We continued along the main arm of Doubtful Sound getting closer to it’s outlet to the Tasman Sea. As the opening came closer, the waves became more numerous and the roll more noticeable. The mate advised us that if we had motion sickness medicine we should take it now, but no one seemed phased by it, including me surprisingly!
From the Galley came the aroma of fresh baked muffins as we motored to a small protected bay to pull up a lobster trap. It held 5 ‘crayfish’ as they call them here, actually rock lobster, different from our familiar ‘Maine lobster’ in that they have no large claws. We kept the 4 biggest.
We were then served afternoon tea with the delicious muffins and other pastries.
We are allowed to bring our own beer, wine and liquor aboard and we brought our little ‘chilly bin’ (cooler) with some beers and a few bottles of wine! We cracked some beers for the next adventure; fishing! The mate and even the skipper participated with instructing us and baiting the hooks. We motored close to the cliffs to drop the heavy sinker till it hit bottom (it seemed a long way down!), then jerk it when you feel a nibble and haul up a fish!
Next we were fed high tea! A selection of meats and cheeses with pickles and olives to fortify us for the coming adventure; kayaking! We all got instructions and life vests fitted and one by one transferred into the kayaks as they were lowered from the top deck to the water surface. None of us opted to bring our cameras (or phones) for fear of losing them or soaking them so there is no record of the paddling along the rock face, the entrance to a little rock alcove with a waterfall way back out of sight, the small pebbly beach where one guest actually pulled onto and waded into the water, the point we rounded to see another tourist cruise boat with the passengers taking pictures of us, like we were part of the scenery! We paddled on around the cruise boat and along the cliff face hoping to get to the sandy beach the skipper told us was up ahead, but most of us ran out of energy and upper arm strength and began returning to the mothership!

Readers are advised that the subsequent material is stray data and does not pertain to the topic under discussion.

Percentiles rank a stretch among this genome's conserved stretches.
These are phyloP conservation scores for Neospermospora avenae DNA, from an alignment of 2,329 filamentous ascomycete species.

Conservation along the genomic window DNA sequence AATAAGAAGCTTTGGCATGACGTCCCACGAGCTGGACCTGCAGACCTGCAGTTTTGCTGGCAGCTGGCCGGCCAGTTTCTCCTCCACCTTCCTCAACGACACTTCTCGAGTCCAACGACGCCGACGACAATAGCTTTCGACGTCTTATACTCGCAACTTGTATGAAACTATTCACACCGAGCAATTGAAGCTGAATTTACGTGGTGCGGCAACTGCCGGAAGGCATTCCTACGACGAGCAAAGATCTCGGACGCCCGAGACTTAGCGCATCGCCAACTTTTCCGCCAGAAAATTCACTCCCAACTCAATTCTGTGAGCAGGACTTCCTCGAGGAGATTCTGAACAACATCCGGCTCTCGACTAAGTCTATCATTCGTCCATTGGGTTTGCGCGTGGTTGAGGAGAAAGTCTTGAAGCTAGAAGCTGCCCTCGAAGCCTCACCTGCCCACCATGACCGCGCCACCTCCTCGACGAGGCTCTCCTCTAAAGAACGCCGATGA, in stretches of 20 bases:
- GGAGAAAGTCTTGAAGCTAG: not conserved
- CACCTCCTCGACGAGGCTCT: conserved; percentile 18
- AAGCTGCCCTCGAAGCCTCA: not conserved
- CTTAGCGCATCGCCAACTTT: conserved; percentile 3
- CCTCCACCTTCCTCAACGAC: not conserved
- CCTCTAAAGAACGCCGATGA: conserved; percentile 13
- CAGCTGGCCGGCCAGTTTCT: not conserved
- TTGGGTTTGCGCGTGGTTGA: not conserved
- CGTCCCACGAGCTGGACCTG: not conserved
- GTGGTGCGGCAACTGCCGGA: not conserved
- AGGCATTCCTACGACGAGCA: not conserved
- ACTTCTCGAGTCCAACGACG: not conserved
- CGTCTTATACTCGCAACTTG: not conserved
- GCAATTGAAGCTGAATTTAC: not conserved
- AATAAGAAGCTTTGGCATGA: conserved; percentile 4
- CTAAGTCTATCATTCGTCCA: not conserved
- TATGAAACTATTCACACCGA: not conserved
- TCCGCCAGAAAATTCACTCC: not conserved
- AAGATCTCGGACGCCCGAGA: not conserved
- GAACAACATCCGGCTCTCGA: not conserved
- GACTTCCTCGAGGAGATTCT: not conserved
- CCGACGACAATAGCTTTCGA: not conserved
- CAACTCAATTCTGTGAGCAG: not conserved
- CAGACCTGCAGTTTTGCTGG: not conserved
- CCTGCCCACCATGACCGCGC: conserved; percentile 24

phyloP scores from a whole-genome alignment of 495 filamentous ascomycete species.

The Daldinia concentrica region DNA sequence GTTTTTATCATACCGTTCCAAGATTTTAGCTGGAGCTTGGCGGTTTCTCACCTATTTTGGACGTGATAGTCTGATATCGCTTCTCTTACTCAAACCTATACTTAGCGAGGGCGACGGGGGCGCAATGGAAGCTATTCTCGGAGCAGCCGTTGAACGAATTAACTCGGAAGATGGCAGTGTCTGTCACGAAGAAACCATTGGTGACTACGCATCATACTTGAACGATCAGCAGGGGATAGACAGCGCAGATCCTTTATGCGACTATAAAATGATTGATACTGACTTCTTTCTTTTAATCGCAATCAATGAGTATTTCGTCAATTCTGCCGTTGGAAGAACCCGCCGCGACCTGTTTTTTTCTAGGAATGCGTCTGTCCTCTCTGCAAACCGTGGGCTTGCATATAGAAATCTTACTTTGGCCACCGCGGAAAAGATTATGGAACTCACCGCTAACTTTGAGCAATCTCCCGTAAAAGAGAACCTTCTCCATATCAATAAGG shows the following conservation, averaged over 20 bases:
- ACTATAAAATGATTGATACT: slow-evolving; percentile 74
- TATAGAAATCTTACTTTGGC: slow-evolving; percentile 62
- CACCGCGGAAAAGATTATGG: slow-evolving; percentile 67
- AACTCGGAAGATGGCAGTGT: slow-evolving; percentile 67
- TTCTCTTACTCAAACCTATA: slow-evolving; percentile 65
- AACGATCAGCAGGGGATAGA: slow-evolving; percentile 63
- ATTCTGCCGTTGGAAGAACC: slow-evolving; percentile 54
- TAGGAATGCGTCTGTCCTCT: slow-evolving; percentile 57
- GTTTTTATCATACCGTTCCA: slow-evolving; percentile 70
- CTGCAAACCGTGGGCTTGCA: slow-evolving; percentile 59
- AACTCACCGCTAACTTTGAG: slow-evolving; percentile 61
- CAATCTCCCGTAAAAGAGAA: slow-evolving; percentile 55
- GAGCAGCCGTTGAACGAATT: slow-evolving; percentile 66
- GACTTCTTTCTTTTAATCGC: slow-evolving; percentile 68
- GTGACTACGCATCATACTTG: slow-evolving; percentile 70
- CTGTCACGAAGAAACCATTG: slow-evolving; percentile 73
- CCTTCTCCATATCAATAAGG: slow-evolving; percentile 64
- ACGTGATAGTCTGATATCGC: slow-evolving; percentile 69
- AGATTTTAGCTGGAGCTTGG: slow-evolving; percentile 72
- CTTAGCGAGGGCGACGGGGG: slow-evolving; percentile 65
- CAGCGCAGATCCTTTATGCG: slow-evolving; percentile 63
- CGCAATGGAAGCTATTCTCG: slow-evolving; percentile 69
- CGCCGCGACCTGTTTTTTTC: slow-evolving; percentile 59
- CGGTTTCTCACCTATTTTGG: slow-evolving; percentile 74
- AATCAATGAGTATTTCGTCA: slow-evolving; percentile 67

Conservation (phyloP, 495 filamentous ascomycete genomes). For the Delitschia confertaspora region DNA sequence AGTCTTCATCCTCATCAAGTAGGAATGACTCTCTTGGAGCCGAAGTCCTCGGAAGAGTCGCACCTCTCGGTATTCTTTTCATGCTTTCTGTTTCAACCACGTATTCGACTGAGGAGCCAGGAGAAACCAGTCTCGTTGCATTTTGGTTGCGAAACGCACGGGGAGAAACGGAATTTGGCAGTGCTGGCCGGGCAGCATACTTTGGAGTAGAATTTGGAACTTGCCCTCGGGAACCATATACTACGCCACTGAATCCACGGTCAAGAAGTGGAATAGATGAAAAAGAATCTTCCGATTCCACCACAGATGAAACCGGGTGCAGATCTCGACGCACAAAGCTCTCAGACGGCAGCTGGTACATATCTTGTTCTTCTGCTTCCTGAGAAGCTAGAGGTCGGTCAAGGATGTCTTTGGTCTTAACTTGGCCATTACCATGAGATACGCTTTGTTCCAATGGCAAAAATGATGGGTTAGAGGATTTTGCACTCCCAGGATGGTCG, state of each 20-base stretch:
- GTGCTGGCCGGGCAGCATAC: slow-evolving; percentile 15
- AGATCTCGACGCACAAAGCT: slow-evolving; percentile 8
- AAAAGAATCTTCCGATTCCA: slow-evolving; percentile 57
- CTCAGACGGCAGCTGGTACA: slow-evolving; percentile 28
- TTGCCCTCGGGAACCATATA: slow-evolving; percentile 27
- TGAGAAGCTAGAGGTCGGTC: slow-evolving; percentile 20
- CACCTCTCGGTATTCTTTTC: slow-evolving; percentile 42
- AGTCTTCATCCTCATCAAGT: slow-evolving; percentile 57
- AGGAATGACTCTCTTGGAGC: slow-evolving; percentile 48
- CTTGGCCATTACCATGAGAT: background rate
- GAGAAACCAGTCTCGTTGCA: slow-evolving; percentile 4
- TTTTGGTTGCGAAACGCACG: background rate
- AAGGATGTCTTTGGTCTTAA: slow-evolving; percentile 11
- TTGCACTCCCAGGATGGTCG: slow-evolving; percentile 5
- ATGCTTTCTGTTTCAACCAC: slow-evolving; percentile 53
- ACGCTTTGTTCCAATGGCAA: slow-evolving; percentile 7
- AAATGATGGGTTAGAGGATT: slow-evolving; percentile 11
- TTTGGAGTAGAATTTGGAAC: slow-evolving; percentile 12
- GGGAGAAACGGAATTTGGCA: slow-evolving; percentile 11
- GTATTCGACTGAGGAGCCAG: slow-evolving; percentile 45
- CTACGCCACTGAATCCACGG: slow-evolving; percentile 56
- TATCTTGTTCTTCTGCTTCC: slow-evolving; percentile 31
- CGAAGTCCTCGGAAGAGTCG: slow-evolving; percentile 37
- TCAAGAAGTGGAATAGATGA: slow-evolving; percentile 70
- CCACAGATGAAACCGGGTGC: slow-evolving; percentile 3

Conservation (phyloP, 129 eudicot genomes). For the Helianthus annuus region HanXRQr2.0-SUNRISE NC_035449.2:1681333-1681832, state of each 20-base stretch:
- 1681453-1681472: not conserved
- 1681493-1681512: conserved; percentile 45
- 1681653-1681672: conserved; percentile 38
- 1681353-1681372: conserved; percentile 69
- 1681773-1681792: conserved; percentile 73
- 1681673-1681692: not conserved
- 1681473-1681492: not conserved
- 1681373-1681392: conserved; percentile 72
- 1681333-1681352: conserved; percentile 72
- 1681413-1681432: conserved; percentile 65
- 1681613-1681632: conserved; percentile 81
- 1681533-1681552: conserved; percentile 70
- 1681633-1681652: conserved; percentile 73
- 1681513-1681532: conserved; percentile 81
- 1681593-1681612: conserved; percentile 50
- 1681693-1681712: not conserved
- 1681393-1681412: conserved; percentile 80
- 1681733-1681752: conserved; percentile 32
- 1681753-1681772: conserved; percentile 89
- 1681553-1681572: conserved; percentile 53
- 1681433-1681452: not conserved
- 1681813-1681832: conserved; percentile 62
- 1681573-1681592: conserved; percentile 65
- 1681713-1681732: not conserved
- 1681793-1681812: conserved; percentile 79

Back on board we relaxed in the sun and conversed with the other guests when one pointed and said ‘Dolphins’! Soon we all spotted the dolphins in the distance, jumping and ‘porpoising’. The dolphins seemed to spot us too and actually began swimming towards us! As we motored, a few individual dolphins positioned themselves at the bow and ‘surfed’ the bow stream! The skipper informed us that this is a pod of about 70 resident Pacific Bottlenose Dolphins, the southernmost population of this species in the world!
After that excitement we were invited to begin our 4 course gourmet dinner as we slowly motored deeper into the interior of the adjacent connected Thompson Sound.
We were all very satisfied with our meal and relaxed and continued sightseeing as the chef cleaned the galley and we motored towards our berth for the coming night.
But before nightfall we were challenged by the crew (who, by the way, didn’t participate) to jump from the top deck into the cold deep water of the fiord! Several, actually 6 of the 7 guests took on some part of the challenge, I being the only sane one who thinks sailors should stay dry!
The plunge revived Robert and he and I were the last guests to retire after the mate showed us the Southern Cross in the nearly cloudless sky, an unusual event since 2 out of 3 days it’s raining here!